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Factoring 3rd degree polynomial

  1. Jul 8, 2009 #1
    1. The problem statement, all variables and given/known data

    Factor 12X^3-12X^2-60X+24=0

    2. Relevant equations



    3. The attempt at a solution
     
  2. jcsd
  3. Jul 8, 2009 #2

    rock.freak667

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    Homework Helper

    You forgot that part of the question.

    Do you know the rational root theorem?
     
  4. Jul 8, 2009 #3
    First I would factor 12 out of all the terms then use the rational zero test since you can't factor by grouping.
     
  5. Jul 8, 2009 #4
    so factoring out the 12 will get me a 12[x^3-X^2-5X+2]=0 and the root theorem says my it should be +-(2,1)/1 Right? So possible answers are +2, -2, or 1 and -1
     
  6. Jul 9, 2009 #5
    Yes, try those. You should only need one of them to get a quadratic you can factor.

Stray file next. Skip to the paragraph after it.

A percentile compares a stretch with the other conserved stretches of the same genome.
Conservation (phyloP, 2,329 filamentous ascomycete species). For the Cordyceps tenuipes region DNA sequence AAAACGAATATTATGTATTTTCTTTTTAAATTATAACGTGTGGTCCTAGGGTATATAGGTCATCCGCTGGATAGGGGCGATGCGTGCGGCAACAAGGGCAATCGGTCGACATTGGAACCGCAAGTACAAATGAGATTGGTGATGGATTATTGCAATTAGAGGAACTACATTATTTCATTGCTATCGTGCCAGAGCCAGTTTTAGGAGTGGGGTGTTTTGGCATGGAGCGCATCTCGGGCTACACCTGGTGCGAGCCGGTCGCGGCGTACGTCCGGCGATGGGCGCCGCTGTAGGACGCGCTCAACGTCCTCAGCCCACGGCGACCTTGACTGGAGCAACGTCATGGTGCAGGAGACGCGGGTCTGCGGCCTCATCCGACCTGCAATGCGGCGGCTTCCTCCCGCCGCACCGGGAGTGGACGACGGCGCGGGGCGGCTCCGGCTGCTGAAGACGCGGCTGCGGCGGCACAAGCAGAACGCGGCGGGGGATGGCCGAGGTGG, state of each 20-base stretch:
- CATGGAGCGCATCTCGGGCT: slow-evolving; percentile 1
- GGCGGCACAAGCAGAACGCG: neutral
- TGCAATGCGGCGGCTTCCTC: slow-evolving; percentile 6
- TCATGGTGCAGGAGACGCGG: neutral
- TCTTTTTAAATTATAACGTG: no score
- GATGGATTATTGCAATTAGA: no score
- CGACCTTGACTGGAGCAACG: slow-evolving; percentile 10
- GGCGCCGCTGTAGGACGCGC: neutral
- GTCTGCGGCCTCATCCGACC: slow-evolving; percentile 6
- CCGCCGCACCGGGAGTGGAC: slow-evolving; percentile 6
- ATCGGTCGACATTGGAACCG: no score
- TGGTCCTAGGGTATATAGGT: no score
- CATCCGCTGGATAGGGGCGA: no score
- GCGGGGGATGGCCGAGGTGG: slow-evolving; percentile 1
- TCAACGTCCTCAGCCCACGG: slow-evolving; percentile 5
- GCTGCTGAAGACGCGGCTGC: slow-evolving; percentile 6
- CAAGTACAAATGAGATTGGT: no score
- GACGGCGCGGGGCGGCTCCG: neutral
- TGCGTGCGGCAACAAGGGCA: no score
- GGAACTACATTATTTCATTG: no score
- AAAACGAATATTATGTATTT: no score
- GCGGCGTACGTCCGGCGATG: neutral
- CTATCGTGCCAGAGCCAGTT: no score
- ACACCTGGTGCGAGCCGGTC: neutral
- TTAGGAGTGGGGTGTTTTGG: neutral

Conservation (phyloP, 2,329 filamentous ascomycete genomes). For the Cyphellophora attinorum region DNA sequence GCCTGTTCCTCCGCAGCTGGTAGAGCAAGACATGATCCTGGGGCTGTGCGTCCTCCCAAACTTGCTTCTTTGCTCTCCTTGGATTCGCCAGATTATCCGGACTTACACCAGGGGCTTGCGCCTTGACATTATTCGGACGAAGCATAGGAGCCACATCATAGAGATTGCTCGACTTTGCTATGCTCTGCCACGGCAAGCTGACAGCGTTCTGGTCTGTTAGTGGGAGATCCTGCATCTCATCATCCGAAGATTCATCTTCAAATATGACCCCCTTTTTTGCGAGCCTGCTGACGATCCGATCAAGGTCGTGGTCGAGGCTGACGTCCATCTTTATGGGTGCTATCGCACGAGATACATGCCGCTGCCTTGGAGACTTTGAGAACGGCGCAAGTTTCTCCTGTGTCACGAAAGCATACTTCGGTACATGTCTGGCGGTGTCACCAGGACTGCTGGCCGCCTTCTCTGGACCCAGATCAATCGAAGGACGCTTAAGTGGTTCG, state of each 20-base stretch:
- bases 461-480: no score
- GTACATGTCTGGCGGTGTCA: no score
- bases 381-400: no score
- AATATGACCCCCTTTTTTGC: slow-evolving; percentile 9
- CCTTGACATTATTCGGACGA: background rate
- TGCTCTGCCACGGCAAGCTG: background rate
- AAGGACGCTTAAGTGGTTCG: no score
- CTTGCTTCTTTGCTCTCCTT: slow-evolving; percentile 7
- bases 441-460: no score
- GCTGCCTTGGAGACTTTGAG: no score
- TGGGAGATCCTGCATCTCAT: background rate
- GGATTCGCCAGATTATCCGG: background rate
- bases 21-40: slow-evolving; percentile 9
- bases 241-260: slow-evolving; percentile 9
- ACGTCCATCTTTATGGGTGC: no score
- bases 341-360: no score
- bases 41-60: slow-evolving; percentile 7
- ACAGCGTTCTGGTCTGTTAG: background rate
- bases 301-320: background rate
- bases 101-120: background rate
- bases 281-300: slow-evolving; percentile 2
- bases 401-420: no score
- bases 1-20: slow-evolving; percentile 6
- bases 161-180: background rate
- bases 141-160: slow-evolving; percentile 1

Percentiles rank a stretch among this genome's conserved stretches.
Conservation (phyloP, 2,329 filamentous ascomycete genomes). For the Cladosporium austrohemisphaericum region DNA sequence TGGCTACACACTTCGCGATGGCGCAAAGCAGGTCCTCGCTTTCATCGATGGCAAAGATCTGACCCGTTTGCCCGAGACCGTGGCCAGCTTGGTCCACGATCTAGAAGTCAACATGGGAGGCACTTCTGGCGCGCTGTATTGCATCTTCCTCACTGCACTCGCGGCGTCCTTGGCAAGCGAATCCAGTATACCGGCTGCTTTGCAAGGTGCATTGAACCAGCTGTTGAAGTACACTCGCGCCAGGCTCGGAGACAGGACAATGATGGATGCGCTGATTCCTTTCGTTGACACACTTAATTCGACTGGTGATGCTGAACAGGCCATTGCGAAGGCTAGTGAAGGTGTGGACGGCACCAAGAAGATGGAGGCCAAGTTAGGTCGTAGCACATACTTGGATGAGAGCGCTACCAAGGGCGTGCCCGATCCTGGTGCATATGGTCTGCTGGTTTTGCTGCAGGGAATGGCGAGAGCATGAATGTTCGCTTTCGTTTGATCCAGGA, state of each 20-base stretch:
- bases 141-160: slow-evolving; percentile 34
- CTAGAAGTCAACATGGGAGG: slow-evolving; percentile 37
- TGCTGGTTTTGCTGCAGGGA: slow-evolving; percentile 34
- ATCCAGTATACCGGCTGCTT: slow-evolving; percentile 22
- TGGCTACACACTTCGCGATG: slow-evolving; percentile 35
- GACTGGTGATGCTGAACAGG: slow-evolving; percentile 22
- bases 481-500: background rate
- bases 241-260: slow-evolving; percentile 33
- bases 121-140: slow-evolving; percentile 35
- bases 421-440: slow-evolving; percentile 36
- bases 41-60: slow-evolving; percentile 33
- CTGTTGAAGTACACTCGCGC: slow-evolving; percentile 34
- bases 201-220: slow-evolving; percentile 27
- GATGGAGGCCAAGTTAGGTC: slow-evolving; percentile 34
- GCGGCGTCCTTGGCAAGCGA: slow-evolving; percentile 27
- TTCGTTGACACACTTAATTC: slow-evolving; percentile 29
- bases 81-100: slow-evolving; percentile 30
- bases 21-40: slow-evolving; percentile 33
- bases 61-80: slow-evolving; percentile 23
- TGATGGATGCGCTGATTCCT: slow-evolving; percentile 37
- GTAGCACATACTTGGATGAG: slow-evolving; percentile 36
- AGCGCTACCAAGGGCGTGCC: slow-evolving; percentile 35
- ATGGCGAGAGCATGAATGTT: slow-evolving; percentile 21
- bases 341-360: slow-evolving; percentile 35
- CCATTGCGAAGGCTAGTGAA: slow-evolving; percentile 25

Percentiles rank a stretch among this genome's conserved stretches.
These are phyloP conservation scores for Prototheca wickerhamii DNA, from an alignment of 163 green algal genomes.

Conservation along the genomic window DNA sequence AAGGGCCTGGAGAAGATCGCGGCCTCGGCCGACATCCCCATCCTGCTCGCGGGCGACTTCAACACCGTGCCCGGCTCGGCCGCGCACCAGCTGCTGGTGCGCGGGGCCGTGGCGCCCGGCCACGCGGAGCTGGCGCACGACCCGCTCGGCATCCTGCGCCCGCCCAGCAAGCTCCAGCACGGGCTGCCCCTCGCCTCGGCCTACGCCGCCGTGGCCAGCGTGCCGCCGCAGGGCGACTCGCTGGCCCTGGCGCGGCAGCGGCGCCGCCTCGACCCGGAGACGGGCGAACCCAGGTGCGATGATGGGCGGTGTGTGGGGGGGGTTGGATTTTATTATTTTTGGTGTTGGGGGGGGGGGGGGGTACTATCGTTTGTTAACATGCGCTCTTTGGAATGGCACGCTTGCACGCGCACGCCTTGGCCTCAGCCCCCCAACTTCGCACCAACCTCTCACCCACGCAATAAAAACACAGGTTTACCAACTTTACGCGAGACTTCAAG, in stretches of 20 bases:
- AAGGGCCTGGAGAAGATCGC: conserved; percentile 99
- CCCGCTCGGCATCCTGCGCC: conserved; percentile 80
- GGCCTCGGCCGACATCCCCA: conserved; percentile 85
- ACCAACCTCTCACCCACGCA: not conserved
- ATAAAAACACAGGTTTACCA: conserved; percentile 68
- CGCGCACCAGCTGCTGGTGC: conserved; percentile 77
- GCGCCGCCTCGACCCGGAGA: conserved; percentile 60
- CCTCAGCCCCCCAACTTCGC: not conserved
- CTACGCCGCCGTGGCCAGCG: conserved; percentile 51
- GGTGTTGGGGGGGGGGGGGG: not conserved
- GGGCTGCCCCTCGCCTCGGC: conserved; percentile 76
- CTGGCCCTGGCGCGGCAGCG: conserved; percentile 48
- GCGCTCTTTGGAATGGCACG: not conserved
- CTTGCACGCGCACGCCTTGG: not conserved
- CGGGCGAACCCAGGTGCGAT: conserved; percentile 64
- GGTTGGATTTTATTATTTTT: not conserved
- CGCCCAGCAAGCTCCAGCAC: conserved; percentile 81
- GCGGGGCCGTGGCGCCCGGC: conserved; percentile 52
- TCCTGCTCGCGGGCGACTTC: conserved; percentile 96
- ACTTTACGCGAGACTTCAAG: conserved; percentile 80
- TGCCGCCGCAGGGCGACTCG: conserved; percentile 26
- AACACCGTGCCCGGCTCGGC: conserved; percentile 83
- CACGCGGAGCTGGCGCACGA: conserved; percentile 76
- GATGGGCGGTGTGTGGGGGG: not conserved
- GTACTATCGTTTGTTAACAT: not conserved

7. Jul 9, 2009 #6
    Correct. Now you can use synthetic division to test the roots. Or, you can plug and chug and then use polynomial division to figure out the quadratic remaining, which you should be able to factor.
     
  8. Jul 9, 2009 #7
    You could try something like this:

    [tex]12(x^3-x^2-5x+2)=0[/tex]

    [tex]12(x^3+2x^2-2x^2-x^2-4x-x+2)=0[/tex]

    [tex]12([x^3+2x^2] - [2x^2+4x] - [x^2+x-2])=0[/tex]

    Now factor the terms and solve the equation.

    Regards.
     
  9. Jul 9, 2009 #8

    HallsofIvy

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    How does factoring those terms help solve the equation? Boreck and Dunkle have already told him how to do this.
     
  10. Jul 9, 2009 #9
    [tex]12[x^2(x+2)-2x(x+2)-(x+2)(x-1)]=0[/tex]
    [tex]12(x+2)[x^2-2x-(x-1)]=0[/tex]

    What I did is actually, I found that -2 is the solution of the polynomial, so I found out way to factor the whole polynomial and save some time for dividing the whole polynomial with (x+2).

    Regards.
     
  11. Jul 9, 2009 #10
    I'm sure HallsofIvy saw what you were doing, but I'm guessing he thought your post was out of place because two people already gave a more straightforward and efficient way to factor it.
     
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